Three Trump officials have now hinted at a TikTok ban this month

US Secretary of State Mike Pompeo, National Security Advisor Robert O'Brien, and Trump's Chief of Staff Mark Meadows have suggested that a TikTok ban is on its way.

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Three high-ranking US officials have hinted this month that the Trump administration is seriously thinking and working on banning Chinese app TikTok.

The list of officials who made comments of the sort includes Secretary of State Mike Pompeo (in an interview on Fox News' The Ingraham Angle), National Security Advisor Robert O'Brien (in an interview on Fox News Radio), and Trump Chief of Staff Mark Meadows (speaking to reporters on an Air Force One flight).

The three officials said TikTok is collecting data on US users and sharing the information with the Chinese Communist Party.

Pompeo, who was the first to start the Trump administration's attack on the Chinese app, said US officials began looking seriously at banning TikTok in the US after the app was banned days before in India.

On June 29, amid a military conflict with Beijing on India's northern border, the New Delhi government banned 59 Chinese-made applications, including TikTok, under accusations collecting and sharing data on Indian users with Chinese intelligence.

Pompeo's initial attack on TikTok was followed days later by National Security Advisor Robert O'Brien, who took the accusations a step further, suggesting that TikTok was collecting facial recognition information on US users.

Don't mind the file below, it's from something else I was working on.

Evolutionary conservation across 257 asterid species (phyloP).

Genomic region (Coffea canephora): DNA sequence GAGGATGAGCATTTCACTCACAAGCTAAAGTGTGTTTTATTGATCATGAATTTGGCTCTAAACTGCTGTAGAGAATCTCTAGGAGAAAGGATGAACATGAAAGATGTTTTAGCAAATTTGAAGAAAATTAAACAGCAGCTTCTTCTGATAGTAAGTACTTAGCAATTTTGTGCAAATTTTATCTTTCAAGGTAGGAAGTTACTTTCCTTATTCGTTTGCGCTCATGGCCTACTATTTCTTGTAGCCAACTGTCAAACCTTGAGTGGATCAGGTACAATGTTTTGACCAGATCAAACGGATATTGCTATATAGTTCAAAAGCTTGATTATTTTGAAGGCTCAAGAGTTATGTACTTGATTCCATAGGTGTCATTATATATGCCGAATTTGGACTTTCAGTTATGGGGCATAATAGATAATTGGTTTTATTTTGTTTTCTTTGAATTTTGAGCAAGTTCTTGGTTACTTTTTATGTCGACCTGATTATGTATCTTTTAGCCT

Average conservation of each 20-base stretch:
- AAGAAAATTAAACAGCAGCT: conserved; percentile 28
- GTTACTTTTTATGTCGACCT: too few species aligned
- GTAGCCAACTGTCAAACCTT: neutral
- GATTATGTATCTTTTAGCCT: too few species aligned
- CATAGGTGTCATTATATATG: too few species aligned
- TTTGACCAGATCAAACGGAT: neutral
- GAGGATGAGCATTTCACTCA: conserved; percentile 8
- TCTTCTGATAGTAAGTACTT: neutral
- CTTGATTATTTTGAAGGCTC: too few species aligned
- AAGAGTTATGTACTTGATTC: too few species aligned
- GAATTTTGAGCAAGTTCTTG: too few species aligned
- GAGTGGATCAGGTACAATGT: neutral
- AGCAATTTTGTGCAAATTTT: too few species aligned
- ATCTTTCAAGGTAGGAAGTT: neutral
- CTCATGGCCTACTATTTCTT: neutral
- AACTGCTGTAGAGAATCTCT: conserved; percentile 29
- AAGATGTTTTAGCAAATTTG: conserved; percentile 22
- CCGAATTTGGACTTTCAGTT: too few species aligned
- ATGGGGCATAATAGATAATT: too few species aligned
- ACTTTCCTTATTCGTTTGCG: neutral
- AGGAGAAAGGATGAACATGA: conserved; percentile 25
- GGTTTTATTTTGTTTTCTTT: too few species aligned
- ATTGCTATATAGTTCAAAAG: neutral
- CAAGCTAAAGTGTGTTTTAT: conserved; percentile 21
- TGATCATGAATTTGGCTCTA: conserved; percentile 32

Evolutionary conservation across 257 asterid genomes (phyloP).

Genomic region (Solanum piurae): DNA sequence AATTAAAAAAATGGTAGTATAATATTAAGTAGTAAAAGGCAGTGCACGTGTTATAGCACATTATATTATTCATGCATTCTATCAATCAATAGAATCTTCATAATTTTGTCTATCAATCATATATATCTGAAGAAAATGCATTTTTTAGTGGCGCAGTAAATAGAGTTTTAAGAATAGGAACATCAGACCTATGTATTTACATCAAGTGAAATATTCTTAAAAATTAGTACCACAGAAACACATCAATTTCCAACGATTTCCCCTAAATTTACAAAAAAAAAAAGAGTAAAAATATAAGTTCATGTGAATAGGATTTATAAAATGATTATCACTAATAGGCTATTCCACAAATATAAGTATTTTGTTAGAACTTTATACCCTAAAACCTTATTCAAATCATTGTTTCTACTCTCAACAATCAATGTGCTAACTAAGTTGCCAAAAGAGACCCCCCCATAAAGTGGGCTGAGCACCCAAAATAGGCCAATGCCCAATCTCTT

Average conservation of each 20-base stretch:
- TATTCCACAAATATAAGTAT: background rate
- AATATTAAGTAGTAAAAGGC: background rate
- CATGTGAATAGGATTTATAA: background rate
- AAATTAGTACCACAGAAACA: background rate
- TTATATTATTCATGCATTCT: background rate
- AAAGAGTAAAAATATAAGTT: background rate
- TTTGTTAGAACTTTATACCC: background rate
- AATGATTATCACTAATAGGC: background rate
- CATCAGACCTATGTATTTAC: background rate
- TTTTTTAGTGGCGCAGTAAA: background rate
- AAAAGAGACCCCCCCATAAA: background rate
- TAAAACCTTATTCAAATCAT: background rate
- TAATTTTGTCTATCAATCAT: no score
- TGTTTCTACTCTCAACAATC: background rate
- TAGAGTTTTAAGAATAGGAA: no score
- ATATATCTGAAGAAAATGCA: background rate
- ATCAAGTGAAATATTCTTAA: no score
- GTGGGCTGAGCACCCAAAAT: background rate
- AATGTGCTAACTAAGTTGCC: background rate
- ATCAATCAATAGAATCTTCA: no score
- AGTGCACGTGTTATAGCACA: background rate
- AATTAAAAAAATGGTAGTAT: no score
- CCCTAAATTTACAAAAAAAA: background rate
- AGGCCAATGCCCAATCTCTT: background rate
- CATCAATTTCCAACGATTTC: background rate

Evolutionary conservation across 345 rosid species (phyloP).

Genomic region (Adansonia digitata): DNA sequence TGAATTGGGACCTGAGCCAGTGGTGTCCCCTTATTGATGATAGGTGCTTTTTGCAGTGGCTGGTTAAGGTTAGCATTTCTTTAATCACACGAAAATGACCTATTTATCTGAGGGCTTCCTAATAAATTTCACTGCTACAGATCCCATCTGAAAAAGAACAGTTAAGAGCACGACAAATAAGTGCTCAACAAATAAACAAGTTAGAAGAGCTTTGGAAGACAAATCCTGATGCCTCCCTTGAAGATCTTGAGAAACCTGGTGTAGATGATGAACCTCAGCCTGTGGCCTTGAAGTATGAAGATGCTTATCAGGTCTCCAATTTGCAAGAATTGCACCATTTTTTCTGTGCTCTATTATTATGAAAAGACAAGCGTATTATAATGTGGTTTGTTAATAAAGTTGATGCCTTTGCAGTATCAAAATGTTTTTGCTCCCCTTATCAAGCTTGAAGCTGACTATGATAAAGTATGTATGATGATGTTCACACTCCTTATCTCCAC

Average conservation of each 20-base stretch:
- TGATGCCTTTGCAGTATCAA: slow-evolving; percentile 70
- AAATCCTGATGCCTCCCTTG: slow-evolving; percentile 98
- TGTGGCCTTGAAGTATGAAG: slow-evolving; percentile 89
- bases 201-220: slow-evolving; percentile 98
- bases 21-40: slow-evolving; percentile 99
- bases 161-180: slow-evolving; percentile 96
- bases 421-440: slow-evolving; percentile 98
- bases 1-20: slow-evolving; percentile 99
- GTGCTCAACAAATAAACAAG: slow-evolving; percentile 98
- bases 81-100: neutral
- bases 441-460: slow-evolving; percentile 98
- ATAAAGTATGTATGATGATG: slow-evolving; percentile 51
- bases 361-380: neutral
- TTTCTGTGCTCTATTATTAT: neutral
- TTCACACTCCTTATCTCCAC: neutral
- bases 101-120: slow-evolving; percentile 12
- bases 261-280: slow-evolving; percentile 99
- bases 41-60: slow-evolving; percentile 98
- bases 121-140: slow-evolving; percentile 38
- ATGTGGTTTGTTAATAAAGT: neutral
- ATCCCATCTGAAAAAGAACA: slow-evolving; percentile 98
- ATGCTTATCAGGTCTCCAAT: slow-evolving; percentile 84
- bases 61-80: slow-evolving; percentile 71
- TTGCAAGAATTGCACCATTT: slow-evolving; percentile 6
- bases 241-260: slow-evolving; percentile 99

"I don't think there's any self-imposed deadline for action, but I think we are looking at weeks, not months," Trump Chief of Staff Mark Meadows told reporters on a flight from Atlanta to Andrews Base, a few days later, echoing the previous two officials' comments.

The Chinese app, now managed through US company ByteDance, has been facing these type of allegations for years, amid a rising wave of anti-Chinese sentiment in the US. The company has always denied rumors and accusations, stating multiple times that the app is run separately from its Chinese version, named Douyin, and any data on US users is stored in the US, not in China. However, this hasn't stopped rumors of TikTok serving as a conduit for Chinese spying from resurfacing again and again.

But while until now TikTok had to deal with mere accusations, usually from the press, the app might soon find itself facing an official ban.

While the month started with comments from government officials, the Trump administration has now gone to social media for its next step.

Over the past week, the Trump re-election campaign has run multiple anti-TikTok ads on Facebook and Instagram, accusing the Chinese app of spying on users, in an effort to get support from the Trump voter base for an impending ban.

The new developments suggest the Trump administration is dead-set on a ban, and the White House is following the same playbook it used against Huawei, slowly chipping away at the public's confidence until it feels ready to pass on official measures.

However, several experts have warned -- both last year and this month -- that a ban on TikTok won't achieve the desired effect, being only a shallow measure that won't stop "Chinese spying," as thousands of other apps will remain available to US users.

Furthermore, TikTok is also not the app that officials should be focusing on, according to experts, who believe WeChat is China's most powerful social media tool.

"I am not saying those are not risks, but when it comes [to] influence and interference in the political processes of foreign governments I think TikTok is a sideshow compared to WeChat," said Bill Bishop, a reporter who covered China and its policies for the New York Times and other publications.

"WeChat's overall user base in foreign countries may be small, but it is massive among the overseas Chinese diaspora, many of whom use WeChat as a key if not the primary information channel. Australia and Canada have already seen issues around elections from disinformation via WeChat," Bishop said.